We’d all love to be out traveling all the time, but it’s not feasible for all of us. That doesn’t mean that you can’t explore the world a little in your downtime. This list of ways to get your travel fix from home may not be as good as the real thing, but it’ll give you a little taste of it while you’re stuck at home for any reason – and they’re a lot more budget friendly than your average plane ticket!
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Virtual tours of top locations
Several of the world’s top museums offer virtual tours or photos of their galleries on their websites. Some of them are phenomenal and offer a great way to “visit” from the comfort of your couch. They make up some of the top tourist destinations in the world and exploring their collections is the perfect way to travel from home. If you have the right set-up, you could even display them on your tv for a bigger view. Google Street View offers a ton of them (access the full list here) though there are some run independently. Here are some of my favorites:
- British Museum in London, England – This absolutely massive museum was a highlight of our real life visit to London. The museum has partnered with Google to offer virtual tours of the galleries via Street View. It’s easy to navigate and gives you a chance to explore the exhibits as well as the stunning entrance hall. To access these, visit the museum’s website and scroll almost to the bottom.
- National Museum of Natural History in Washington, DC, USA – The Smithsonian collection is incredible no matter which museum you visit, but the galleries at the National Museum of Natural History are some of the most popular. The virtual tours on their website allow you to navigate through the galleries and see everything on display, including the dinosaur fossils. The navigation isn’t quite as intuitive as that of the British Museum’s Street View tour, but it’s easy enough to get the hang of.
- National Museum of the United States Air Force in Dayton, OH, USA – I lived near this museum for a year and it’s phenomenal. An in-person visit can easily take you an entire day. They have a great virtual tour that takes you through the different areas of the museum so you can see its massive collection of aircraft like you’re there yourself. You can also take mini virtual tours inside the cockpits of some of the aircraft on display.
- National Museum of Modern and Contemporary Art in Gwacheon-si, South Korea – This museum offers walk-throughs powered by Google Street View. It’s a change of pace from most of the galleries on this list because its emphasis on modern art means that there are some more dynamic exhibits rather than just paintings hung on the wall.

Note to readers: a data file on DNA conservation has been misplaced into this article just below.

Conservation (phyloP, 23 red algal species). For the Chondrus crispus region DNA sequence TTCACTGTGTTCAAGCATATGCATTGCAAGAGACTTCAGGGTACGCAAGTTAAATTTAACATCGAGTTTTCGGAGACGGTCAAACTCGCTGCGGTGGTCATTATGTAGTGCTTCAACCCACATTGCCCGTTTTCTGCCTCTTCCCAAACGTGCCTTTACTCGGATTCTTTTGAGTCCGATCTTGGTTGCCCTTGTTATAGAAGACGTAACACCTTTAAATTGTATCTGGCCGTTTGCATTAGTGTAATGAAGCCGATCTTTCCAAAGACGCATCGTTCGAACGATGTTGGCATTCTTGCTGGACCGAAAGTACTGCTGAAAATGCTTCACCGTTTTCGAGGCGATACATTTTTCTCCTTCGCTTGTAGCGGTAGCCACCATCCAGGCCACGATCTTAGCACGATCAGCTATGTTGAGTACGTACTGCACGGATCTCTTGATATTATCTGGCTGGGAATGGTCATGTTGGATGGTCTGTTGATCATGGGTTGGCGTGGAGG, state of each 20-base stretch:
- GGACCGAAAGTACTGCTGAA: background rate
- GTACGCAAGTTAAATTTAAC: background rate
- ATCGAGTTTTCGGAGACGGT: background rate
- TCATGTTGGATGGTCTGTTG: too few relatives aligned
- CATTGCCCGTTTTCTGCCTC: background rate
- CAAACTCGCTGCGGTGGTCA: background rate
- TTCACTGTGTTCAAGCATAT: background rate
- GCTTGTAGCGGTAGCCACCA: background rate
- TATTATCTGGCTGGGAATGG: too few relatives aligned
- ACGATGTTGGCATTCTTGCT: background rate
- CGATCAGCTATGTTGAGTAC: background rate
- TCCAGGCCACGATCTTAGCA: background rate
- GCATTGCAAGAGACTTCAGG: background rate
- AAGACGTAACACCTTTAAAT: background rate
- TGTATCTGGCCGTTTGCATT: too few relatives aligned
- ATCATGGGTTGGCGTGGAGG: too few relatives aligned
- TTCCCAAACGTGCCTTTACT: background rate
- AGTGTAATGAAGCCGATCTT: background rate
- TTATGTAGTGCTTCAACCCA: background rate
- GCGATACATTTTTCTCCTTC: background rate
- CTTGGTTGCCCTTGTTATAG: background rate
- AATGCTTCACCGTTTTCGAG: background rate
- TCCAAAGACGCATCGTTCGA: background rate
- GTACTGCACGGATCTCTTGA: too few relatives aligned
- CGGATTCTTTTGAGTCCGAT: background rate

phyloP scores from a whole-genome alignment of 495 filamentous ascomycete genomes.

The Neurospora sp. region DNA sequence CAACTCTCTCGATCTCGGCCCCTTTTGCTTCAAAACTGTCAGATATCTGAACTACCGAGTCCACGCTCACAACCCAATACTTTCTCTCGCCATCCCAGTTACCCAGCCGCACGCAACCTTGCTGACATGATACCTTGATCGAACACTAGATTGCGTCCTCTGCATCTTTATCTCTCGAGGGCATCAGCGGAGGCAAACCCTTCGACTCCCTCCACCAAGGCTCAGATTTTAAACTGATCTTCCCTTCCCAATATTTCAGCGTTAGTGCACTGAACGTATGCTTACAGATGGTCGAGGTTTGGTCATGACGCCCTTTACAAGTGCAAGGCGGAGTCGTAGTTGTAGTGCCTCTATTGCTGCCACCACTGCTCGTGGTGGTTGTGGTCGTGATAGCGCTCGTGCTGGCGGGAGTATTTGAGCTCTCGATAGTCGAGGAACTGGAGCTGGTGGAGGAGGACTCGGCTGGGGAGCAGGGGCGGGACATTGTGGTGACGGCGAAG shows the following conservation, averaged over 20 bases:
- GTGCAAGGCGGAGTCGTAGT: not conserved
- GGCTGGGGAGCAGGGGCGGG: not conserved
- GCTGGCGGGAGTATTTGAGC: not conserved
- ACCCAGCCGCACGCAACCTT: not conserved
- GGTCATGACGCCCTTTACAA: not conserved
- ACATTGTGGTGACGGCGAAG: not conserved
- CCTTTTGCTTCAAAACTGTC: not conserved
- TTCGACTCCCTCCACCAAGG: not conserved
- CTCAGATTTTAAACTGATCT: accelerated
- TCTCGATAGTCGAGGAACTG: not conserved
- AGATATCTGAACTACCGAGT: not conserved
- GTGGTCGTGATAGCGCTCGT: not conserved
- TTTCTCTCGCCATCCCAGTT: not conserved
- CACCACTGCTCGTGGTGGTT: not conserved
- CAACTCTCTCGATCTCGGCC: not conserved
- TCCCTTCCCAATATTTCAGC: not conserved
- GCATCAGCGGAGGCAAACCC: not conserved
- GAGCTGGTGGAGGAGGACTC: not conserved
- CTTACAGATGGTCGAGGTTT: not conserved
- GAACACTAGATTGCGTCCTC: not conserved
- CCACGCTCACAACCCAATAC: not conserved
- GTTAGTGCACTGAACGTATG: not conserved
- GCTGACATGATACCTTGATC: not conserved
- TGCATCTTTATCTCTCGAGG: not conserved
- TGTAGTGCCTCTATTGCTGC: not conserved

- Uffizi Gallery in Florence, Italy – As one of the world’s most famous museums, the Uffizi Gallery was a lock for my list of bucket list things to do in Italy, but even if you can’t visit it in person you can take a Google Street View tour of the exhibits here.
- Musee d’Orsay in Paris, France – Another great Google Street View-powered tour takes you through the former train station turned art gallery. You’ll love the architecture just as much as the artwork here. And if you do plan an in-person visit someday, check out my guide here.
- Musei Vaticani in the Vatican City – Some areas of the Vatican’s famous galleries are covered by virtual tours, including the iconic Sistine Chapel. It’s especially cool since photography isn’t allowed in there and if you get to visit in person, it’s likely to be so crowded that you can barely appreciate the artwork amidst all the jostling by tourists and scolding by staff trying to enforce the photo ban.
- Museu de Arte de Sao Paolo in Sao Paolo, Brazil – This art museum has a striking and unique gallery design and also offers a full Street View tour.
- J. Paul Getty Museum in Los Angeles, California, USA – One of the top attractions in LA, this art museum allows you to take a Google Street View tour of its galleries.
- Rijksmuseum in Amsterdam, Netherlands – Another Google Street View option will take you through galleries in Amsterdam’s massive Rijksmuseum. Check out their artwork here.
- Louvre Museum in Paris, France – The world-famous Louvre also offers virtual tours. It would’ve made it higher on the list if the Flash player requirements hadn’t clashed with Chrome and Firefox to the point that I can’t even test them out myself, but it being the Louvre, I felt that it was still worth including in case you have better luck.
Several other museums offer online galleries you can look through from home: Guggenheim in New York City, NY, USA, The Met in New York City, NY, USA, National Gallery of Art in Washington D.C., USA, and many more. Check out your favorite museum’s website to see if they offer any ways to visit from home.
Visit landmarks using Google Street View
Street View was hit pretty heavily in the previous section thanks to the museum tours it offers, but you can visit other popular places with this. Simply go to Google Maps and search for the place you want to visit. Then drag the little person icon to the spot on the map you want to start out at and click around. It’s the perfect way to travel from home without leaving your couch. Here are a few ideas:
- Disney World parks – you can even visit inside some of the buildings!
- Times Square
- Machu Picchu in Peru – you can travel all over the ruins via Street View! – And check out my Machu Picchu guide here if you’re planning a real life trip.
- Sydney Opera House in Sydney, Australia – you can even visit inside by dropping your person on top of the building!